Presenting the IRS Dirty Dozen Tax Scams for 2015: Part 1by
Each year the IRS publishes a detailed list of the “Dirty Dozen tax scams” plaguing taxpayers. For 2015, it decided to go one step further, issuing an individual press release covering a tax scam each day for 12 consecutive business days, starting on January 22. Here’s a rundown on the scams covered by the IRS in the first week—the rest will come shortly.
1.Phone scams (IR-2015-05, 2/22/15): Use of aggressive and threatening phone calls by criminals impersonating IRS agents is still near the top of the list. The IRS has seen a surge of these phone scams in recent months as scam artists threaten victims with police arrest, deportation, license revocation, and other actions. Taxpayers are reminded to guard against such con games arising during tax filing season.
Typically, scammers alter caller ID numbers to make it look like the IRS is calling. They use fake names and bogus IRS badge numbers and often leave "urgent" callback requests, preying on the most vulnerable people, like the elderly, new immigrants, and those whose first language is not English. The IRS recently posted a new YouTube video warning to taxpayers not to be fooled by imposters posing as agency representatives.
2. Phishing (IR-2015-6, 2/23/15): Phishing is a scam frequently carried out with the help of unsolicited email or a fake website that lures in potential victims and prompts them to provide valuable personal and financial data. Armed with this information, a criminal can commit identity theft or financial theft.
If taxpayers receive an unsolicited email appearing to be from either the IRS or an organization closely linked to the IRS, such as the Electronic Federal Tax Payment System (EFTPS), the IRS advises them to report it by sending it to [email protected]. It is important for taxpayers to remember that the IRS generally doesn’t initiate contact with taxpayers through an email requesting personal or financial information.
3. Identity theft (IR-2015-07, 2/26/15): Tax-related ID theft occurs when someone uses your stolen Social Security number to file a tax return claiming a fraudulent refund. Although the IRS has recently made significant strides—over a three-year period ending in 2014, it halted 19 million suspicious returns and protected over $63 billion in fraudulent refunds—this remains a prime concern.
For 2015, the IRS will continue to increase both the number and efficiency of the identity theft data models and filters used to identify potentially fraudulent returns. Furthermore, the IRS continues to expand its partnerships with financial institutions to identity and stop fraudulent refunds.
4. Tax return preparer fraud (IR-2015-08, 1/27/15): The vast majority of tax professionals provide honest high-quality service. But some dishonest preparers set up shop each filing season to perpetrate refund fraud, identity theft, and other scams that hurt taxpayers. That's why unscrupulous preparers who prey on unsuspecting taxpayers with outlandish promises of overly large refunds make the Dirty Dozen list every year.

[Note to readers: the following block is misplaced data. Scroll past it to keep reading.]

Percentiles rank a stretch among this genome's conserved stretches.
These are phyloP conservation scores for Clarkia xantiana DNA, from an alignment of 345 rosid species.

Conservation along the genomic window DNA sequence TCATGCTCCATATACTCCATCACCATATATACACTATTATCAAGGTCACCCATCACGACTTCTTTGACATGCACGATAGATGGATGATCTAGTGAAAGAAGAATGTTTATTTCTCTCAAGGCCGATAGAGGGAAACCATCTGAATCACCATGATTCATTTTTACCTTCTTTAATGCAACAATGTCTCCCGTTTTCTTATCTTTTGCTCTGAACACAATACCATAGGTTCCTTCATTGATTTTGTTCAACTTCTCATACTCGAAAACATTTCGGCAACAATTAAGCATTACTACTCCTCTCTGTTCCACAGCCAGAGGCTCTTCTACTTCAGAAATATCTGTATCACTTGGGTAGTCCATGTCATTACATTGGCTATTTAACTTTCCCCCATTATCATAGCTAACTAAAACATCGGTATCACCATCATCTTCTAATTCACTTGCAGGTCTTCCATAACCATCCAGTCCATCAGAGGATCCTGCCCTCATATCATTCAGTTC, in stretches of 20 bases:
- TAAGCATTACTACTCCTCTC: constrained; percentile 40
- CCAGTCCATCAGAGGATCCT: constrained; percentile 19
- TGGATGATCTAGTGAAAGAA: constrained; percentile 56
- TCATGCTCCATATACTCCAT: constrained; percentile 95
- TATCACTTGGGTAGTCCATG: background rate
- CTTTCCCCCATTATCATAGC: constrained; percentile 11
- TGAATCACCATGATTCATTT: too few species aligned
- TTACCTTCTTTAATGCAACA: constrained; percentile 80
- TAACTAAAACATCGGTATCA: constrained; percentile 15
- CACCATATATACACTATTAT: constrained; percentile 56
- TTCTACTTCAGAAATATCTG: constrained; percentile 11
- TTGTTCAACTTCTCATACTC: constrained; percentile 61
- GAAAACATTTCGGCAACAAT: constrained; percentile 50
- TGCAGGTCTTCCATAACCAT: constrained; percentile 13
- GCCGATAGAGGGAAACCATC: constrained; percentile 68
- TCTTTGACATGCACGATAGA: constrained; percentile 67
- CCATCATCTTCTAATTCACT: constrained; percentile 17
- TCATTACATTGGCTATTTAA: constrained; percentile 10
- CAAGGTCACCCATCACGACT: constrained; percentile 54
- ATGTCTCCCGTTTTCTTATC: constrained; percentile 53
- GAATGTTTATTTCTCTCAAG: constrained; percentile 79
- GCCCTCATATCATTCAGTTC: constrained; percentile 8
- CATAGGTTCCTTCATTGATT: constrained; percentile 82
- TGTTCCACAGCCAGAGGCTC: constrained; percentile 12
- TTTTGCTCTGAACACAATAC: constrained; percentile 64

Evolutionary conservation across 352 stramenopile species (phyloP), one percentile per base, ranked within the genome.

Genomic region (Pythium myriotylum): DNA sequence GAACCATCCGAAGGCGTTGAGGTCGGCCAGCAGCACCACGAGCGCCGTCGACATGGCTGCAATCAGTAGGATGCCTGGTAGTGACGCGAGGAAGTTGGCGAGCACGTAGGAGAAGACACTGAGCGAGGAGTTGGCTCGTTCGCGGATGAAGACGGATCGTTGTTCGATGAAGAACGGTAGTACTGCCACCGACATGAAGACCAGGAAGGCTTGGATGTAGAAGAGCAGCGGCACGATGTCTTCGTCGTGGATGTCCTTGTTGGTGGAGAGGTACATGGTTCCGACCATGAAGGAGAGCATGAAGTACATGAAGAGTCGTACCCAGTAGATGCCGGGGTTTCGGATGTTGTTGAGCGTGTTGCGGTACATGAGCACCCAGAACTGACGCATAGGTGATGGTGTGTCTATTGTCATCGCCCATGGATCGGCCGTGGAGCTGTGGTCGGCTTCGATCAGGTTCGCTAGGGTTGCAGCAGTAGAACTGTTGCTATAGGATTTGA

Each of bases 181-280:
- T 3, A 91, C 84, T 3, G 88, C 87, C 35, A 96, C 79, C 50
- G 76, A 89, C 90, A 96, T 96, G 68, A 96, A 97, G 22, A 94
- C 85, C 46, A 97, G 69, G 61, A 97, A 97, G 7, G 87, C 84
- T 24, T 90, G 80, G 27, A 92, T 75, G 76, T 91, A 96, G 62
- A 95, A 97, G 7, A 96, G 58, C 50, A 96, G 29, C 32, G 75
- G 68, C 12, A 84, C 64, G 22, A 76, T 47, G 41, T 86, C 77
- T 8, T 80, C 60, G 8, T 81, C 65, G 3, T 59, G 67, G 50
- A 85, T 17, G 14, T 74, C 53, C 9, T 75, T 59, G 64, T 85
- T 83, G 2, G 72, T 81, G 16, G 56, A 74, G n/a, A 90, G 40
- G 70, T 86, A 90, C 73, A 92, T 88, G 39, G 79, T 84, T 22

Taxpayers must choose carefully when hiring an individual or firm to prepare a return. Unscrupulous preparers often mislead well-intentioned taxpayers into taking unsubstantiated credits or deductions just so they can increase their fees. These tax preparers face everything from penalties to even jail time for defrauding clients.
5. Unreported offshore accounts (IR-2015-09, 1/28/15): Over the years, numerous individuals have been identified as evading U.S. taxes by hiding income in offshore banks, brokerage accounts, or nominee entities and then using debit cards, credit cards, or wire transfers to access the funds. Others have employed foreign trusts, employee-leasing schemes, private annuities, or insurance plans for the same purpose.
The IRS uses information gained from investigations to pursue taxpayers with undeclared accounts as well as the banks and bankers suspected of helping clients hide their assets overseas. Since 2009, tens of thousands of individuals have voluntarily provided information about their foreign financial accounts, taking advantage of special opportunities under the Offshore Voluntary Disclosure Program (OVDP). The OVDP, reinstated in 2012, will remain open indefinitely.
6. Inflated refund claims (IR-2015-12, 1/29/15): Scam artists routinely pose as tax preparers during tax return season, luring victims in by promising large federal tax refunds or refunds that people never dreamed they were due in the first place. They use flyers, advertisements, phony storefronts, and even word of mouth to cast a wide net for victims. The offers may even be spread through community groups or churches where trust is high.
These crooks build false hope by duping people into making claims for fictitious rebates, benefits or tax credits. They charge good money for very bad advice. Even worse, they may file a false return in a person's name and that person never knows that a refund was paid. The IRS has published a list of tips and other resources to help taxpayers select a qualified tax professional.
Ken Berry, Esq., is a nationally known writer and editor specializing in tax, financial, and legal matters. During his long career, he has served as managing editor of a publisher of content-based marketing tools and vice president of an online continuing education company. As a freelance writer, Ken has authored thousands of articles for a...